There have been a lot of jokes and memes about pandemic drinking by women, but the fact is that in the past two decades, women have often turned to alcohol more than they did in the past.
Yes, the pandemic has compounded the problem. A study in JAMA Network Open in 2020 found that the days in which women drank excessively (defined as four or more drinks in a few hours) increased by 41 percent during lockdown. Another report, from RTI International for the National Institute on Alcohol Abuse and Alcoholism, said that mothers with children under 5 increased their drinking by more 300 percent during the pandemic.
But the pattern of increased alcohol abuse by women appears to have preceded the pandemic. In fact, I was one of them. I found myself drinking more than I did before becoming a mother of two children. Luckily, I was able to recognize the problem and recently celebrated one year of sobriety.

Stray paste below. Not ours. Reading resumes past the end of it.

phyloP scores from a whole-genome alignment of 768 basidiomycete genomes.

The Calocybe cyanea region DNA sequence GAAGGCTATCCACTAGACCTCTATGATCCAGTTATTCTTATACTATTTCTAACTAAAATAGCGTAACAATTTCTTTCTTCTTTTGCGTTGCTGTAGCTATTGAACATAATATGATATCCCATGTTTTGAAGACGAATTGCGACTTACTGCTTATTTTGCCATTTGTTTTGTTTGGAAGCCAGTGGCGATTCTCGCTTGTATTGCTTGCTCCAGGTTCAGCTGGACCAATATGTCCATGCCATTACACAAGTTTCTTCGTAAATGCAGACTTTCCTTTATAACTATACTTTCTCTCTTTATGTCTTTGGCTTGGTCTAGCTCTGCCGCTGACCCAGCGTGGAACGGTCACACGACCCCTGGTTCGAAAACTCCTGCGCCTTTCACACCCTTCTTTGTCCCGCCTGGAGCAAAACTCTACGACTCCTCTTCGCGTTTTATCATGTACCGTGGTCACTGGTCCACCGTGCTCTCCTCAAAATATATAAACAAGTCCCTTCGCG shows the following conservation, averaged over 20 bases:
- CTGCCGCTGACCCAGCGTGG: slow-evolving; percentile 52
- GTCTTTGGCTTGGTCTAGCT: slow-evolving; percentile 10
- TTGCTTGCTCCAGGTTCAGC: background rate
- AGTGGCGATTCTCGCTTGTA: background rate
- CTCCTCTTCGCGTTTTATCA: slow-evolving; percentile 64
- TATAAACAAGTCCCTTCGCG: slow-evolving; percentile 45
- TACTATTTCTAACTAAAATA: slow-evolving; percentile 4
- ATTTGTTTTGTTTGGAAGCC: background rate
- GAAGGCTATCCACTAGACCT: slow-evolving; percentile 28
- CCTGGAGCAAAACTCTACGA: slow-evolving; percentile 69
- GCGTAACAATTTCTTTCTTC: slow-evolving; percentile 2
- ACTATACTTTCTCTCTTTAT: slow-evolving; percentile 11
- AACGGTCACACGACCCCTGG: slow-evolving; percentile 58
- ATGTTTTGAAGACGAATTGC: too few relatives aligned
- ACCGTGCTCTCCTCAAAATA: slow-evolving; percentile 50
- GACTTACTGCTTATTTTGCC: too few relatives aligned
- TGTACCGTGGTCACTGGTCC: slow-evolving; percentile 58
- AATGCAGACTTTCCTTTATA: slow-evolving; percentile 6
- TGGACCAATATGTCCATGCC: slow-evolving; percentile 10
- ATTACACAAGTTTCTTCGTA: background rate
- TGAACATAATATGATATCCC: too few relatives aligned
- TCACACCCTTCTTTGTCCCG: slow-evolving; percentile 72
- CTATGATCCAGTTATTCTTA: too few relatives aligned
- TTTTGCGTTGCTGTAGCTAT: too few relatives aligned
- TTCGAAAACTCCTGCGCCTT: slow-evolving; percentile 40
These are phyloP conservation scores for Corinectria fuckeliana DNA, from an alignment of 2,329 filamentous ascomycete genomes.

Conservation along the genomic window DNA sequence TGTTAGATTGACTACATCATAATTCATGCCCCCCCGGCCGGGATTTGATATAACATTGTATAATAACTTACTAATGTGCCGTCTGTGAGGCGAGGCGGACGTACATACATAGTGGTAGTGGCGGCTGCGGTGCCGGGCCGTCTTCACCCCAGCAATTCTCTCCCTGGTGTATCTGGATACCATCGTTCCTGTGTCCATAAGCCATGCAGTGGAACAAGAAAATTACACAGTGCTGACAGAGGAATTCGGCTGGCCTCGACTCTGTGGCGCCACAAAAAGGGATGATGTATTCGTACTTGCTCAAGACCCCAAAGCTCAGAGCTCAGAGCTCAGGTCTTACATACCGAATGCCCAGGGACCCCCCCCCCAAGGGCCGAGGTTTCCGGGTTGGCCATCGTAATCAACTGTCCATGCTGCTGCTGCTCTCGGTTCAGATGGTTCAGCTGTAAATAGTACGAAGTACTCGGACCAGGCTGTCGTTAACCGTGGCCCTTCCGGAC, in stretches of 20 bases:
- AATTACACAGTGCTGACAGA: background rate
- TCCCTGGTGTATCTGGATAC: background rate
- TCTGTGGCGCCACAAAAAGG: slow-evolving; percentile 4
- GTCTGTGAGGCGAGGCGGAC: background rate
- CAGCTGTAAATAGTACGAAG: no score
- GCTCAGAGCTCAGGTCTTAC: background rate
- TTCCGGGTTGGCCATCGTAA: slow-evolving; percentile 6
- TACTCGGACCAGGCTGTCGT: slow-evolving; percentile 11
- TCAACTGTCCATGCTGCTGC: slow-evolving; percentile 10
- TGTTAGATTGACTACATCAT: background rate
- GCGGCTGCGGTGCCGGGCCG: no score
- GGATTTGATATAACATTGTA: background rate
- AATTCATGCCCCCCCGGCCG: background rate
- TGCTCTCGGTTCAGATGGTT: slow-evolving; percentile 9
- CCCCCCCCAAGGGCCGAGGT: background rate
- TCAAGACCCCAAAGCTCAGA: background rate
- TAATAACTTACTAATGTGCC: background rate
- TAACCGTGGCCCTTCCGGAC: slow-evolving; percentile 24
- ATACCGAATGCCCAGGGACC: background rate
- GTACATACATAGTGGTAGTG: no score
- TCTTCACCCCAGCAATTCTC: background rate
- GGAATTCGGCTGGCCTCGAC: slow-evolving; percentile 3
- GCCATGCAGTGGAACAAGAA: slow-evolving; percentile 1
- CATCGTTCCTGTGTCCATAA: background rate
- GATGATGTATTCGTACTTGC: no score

Women need an intervention. Our physical and mental health is suffering because of drinking. We have to address the reality of excessive alcohol consumption by women, and more women need to speak out about it — and seek help.
From 2001 to 2013, there was a 58 percent increase in women’s heavy drinking and an 84 percent increase in alcohol-use disorder. It has an effect on every part of life — from parenting to health care to the economy.
We often assume that men are more typically the ones with a drinking problem. And men do generally drink more — but the gender gap is narrowing. One study reported that from 2006 to 2014, alcohol-related visits to the emergency room increased by 70 percent for women and 58 percent for men. Another found that from 2009 to 2015, the prevalence of women’s cirrhosis related to alcohol rose 50 percent, while men’s increased 30 percent.
American alcohol consumption began to